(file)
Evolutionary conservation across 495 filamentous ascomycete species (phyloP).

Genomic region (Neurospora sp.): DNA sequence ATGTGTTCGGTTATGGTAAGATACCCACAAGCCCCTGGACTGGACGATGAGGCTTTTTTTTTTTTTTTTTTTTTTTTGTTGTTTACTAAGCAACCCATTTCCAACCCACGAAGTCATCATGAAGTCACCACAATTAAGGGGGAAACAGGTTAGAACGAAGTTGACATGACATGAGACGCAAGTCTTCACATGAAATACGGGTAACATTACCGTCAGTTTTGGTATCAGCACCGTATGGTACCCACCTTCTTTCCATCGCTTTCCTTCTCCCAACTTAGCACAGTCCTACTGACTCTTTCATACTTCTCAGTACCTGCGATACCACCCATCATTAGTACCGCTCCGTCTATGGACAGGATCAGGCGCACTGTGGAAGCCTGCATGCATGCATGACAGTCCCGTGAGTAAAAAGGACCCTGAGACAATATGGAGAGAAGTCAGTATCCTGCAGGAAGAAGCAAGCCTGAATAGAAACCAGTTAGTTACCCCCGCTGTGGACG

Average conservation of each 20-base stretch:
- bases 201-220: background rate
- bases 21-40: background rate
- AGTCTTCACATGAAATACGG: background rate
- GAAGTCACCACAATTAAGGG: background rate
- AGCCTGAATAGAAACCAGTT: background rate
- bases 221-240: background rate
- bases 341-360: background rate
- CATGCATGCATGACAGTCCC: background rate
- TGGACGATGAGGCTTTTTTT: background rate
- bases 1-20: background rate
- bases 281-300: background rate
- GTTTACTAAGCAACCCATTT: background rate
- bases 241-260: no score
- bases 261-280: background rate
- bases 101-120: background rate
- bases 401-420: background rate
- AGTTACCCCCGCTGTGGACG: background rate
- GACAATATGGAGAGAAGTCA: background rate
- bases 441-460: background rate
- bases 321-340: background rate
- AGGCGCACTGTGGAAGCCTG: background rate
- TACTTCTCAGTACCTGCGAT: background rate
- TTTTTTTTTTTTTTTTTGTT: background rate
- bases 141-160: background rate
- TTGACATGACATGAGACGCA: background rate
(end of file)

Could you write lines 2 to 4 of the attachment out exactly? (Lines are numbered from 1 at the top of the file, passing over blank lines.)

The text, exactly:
Genomic region (Neurospora sp.): DNA sequence ATGTGTTCGGTTATGGTAAGATACCCACAAGCCCCTGGACTGGACGATGAGGCTTTTTTTTTTTTTTTTTTTTTTTTGTTGTTTACTAAGCAACCCATTTCCAACCCACGAAGTCATCATGAAGTCACCACAATTAAGGGGGAAACAGGTTAGAACGAAGTTGACATGACATGAGACGCAAGTCTTCACATGAAATACGGGTAACATTACCGTCAGTTTTGGTATCAGCACCGTATGGTACCCACCTTCTTTCCATCGCTTTCCTTCTCCCAACTTAGCACAGTCCTACTGACTCTTTCATACTTCTCAGTACCTGCGATACCACCCATCATTAGTACCGCTCCGTCTATGGACAGGATCAGGCGCACTGTGGAAGCCTGCATGCATGCATGACAGTCCCGTGAGTAAAAAGGACCCTGAGACAATATGGAGAGAAGTCAGTATCCTGCAGGAAGAAGCAAGCCTGAATAGAAACCAGTTAGTTACCCCCGCTGTGGACG

Average conservation of each 20-base stretch:
- bases 201-220: background rate